As the old horseman's saying goes, "Good stallions make great geldings," or castrated males. That means that all but the very best male horses should be gelded, leaving only the cream of the crop to reproduce. Stallions require extra precautions in handling, training and general management. While they're not a horse for the novice, stallions can make fine sport horses for the experienced rider, in addition to their breeding duties.
Colts hit puberty between the ages of 1 year and 18 months. While a young colt can frolic with fillies in the field -- or mares -- it's best to separate him from equine females before he reaches his first birthday. While younger stallions can breed, stallions don't fully mature in terms of scrotal size and sperm production until the age of 6. By that age, the stallion produces two or three times the amount of sperm daily as a 2 or 3 year old.
In the wild, stallions run free with a band of mares. That's not the situation for most domestic stallions. With new reproductive technologies readily available, fewer stallions actually breed mares. Instead, they are trained to mount "dummies," where the ejaculate is collected and either shipped fresh to mare owners or frozen for future use. One major exception to this brand new world of reproduction is the Jockey Club, the governing body of thoroughbred breeding. Thoroughbreds must still reproduce the old-fashioned way, through live cover, in order to enter the registry.
While fertility varies with the individual stallion, during the traditional spring through summer breeding season a horse is more sexually responsive and produces more sperm in each ejaculate than during fall and winter. In North America, stallion fertility peaks in May and June. As stallions age, they don't produce as much sperm but the overall quality of the semen shouldn't decline in healthy animals. However, the physical act of breeding -- whether naturally or on a dummy -- might become difficult for arthritic animals.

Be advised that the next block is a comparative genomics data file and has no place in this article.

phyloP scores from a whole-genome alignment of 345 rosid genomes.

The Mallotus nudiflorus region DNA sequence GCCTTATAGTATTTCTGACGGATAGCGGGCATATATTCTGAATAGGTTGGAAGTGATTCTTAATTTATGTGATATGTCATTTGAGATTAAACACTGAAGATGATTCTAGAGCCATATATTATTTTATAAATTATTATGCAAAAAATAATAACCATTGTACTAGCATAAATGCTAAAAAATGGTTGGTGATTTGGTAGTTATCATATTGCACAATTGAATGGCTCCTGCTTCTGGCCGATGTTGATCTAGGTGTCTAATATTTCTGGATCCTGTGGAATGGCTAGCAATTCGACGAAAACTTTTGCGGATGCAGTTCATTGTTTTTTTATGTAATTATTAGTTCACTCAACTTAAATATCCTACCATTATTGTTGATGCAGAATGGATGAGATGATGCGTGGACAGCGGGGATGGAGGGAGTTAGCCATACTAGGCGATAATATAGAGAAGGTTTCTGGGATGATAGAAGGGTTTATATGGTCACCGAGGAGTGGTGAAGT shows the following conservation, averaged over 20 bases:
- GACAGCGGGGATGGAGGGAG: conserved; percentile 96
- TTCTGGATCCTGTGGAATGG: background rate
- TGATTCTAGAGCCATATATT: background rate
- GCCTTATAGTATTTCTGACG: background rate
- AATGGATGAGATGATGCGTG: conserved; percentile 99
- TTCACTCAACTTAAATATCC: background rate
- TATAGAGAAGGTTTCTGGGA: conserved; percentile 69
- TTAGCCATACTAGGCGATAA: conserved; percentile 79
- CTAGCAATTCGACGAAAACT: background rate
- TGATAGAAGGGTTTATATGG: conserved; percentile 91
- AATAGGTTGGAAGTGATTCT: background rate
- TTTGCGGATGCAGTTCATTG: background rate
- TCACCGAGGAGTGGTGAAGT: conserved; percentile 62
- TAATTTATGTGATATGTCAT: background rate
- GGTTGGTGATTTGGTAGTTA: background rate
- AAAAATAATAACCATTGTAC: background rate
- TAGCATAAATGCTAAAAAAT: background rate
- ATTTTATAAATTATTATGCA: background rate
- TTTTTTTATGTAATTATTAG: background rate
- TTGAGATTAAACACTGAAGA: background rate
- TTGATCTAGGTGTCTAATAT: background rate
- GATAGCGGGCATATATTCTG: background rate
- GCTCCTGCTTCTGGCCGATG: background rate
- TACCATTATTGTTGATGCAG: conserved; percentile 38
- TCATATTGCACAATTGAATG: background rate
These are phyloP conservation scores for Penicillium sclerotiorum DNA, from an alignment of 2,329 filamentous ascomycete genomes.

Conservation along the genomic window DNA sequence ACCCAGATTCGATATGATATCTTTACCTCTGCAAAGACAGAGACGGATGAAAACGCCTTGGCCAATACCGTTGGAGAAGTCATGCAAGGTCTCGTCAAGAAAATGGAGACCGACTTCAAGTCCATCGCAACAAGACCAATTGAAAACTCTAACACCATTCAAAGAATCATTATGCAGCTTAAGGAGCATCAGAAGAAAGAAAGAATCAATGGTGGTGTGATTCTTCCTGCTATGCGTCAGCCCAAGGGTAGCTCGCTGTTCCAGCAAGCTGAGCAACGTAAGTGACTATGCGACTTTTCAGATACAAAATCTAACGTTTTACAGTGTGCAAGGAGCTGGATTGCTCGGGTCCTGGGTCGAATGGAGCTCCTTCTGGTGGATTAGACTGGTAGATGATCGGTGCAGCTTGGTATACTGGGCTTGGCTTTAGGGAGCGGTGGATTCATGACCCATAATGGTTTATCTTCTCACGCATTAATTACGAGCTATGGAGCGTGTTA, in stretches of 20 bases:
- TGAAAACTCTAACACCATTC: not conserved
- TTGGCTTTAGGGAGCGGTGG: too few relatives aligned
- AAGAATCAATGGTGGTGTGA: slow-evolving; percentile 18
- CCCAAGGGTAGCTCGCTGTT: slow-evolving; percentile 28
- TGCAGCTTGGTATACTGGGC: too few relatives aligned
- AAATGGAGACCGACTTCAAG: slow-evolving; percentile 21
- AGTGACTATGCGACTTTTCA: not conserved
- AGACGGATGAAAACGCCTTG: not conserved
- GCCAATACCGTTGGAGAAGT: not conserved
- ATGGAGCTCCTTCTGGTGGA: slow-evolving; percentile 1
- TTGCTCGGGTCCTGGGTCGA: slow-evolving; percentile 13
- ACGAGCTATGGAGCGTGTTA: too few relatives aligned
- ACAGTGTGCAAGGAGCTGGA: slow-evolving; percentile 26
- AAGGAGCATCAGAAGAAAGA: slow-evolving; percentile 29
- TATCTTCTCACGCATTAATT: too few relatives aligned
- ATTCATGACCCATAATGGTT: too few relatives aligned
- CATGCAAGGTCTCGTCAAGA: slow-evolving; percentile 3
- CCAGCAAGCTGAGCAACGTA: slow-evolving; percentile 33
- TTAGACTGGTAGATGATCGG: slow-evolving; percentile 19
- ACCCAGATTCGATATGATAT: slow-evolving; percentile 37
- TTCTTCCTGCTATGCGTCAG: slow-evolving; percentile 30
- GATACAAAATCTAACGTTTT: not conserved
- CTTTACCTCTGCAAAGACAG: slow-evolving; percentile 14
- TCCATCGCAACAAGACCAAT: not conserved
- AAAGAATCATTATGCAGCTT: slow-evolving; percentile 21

A colt's testicles usually descend shortly after birth, but it's perfectly normal for them not to drop until the horse is 2. If one or both testicles have not dropped by that time, the horse is considered a cryptorchid, either unilateral or bilateral depending on whether one or both testicles didn't descend. While a unilateral cryptorchid can breed and produce offspring, this condition is hereditary and breeding such animals is a bad idea. Even if these horses -- also known as ridglings -- have good pedigrees or athletic ability, they should be gelded. Cryptorchids retain the traits of stallions with none of the benefits. Because one or both testicles is still in the abdomen, such a procedure must be performed in a veterinary surgery, rather than on the farm in a typical gelding scenario.
Although temperament varies by the individual horse, there's a reason stallions have a reputation for aggression. That's not just toward other stallions, but toward humans, as well. The University of Pennsylvania School of Veterinary Medicine's website states that stallions require "Consistent, firm, judicious, and skillful training." While that's true of any horse, it's especially important for studs. You must always pay attention to a stallion's behavior and not drop your guard, even if he's usually good-natured. There's another old horseman's saying: "Never turn your back on a stallion."